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A laboratory experiment was performed to quantify the fate of diatom phytodetritus and how this is affected by the presence of benthic amphipods. A Baltic Sea spring bloom sedimentation event was simulated by adding C-14-labeled diatoms (Skeletonema costatum) to microcosms with varying densities of the amphipods Monoporeia affinis and Pontoporeia femorata, as well as to microcosms without amphipods, where the sediment was disturbed mechanically. After 1 mo of incubation, 51 to 77 % of the added diatom carbon was still in the sediment; 2 mo later 49 to 66 % remained. The effect of amphipods on the fate of the phytodetritus differed between species. At near-field density, M, affinis incorporated 6 to 11 % of the added C-14, P. femorata only 1.2 %. The results indicate that burrowing slows mineralization, presumably by mixing organic material to anoxic depths in the sediment. The effect of P, femorata on mineralization could not be distinguished from the effect of mechanical stirring. M, affinis feeding and respiration resulted in a significant increase in mineralization; at low densities this compensated for the mixing effect, at high densities M. affinis feeding resulted in enhanced net mineralization. [KEYWORDS: pelagic-benthic coupling; amphipods; deposit feeding; mineralization]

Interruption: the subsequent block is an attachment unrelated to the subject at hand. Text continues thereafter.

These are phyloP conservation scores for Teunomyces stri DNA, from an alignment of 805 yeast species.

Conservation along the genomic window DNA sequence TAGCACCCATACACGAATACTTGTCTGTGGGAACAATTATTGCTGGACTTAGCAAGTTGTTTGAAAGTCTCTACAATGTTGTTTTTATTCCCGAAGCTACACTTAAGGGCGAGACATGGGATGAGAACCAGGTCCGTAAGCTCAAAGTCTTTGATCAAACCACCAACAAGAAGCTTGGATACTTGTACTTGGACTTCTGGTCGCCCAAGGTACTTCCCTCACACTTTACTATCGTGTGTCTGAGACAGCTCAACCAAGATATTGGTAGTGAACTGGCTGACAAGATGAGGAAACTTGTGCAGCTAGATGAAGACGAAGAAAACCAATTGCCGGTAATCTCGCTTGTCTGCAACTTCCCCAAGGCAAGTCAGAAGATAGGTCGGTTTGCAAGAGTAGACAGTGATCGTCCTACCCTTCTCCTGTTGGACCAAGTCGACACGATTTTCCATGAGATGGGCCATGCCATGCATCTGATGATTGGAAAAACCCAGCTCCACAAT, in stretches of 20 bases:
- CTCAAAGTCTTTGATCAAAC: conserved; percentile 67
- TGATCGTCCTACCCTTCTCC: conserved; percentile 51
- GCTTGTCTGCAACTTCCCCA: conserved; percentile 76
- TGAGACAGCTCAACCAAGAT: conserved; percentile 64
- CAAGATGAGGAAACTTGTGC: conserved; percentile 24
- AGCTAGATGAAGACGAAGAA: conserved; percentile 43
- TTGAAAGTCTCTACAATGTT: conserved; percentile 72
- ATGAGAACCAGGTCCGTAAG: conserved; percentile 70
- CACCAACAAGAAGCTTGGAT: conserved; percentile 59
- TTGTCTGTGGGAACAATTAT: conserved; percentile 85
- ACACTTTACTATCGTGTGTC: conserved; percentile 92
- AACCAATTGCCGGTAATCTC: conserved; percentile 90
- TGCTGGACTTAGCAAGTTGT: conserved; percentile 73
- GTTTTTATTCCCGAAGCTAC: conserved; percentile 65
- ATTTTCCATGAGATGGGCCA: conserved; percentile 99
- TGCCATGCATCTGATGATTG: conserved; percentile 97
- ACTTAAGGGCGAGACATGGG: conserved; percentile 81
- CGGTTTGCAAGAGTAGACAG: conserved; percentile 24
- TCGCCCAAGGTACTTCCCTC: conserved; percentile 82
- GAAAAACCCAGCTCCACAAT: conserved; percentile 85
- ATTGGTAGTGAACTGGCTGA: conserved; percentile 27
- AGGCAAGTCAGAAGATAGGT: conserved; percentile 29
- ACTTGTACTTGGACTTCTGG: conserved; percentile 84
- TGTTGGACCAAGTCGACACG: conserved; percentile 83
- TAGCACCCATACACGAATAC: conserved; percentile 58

Original languageEnglish
JournalMarine Ecology Progress Series
Journal publication date2001

ID: 121263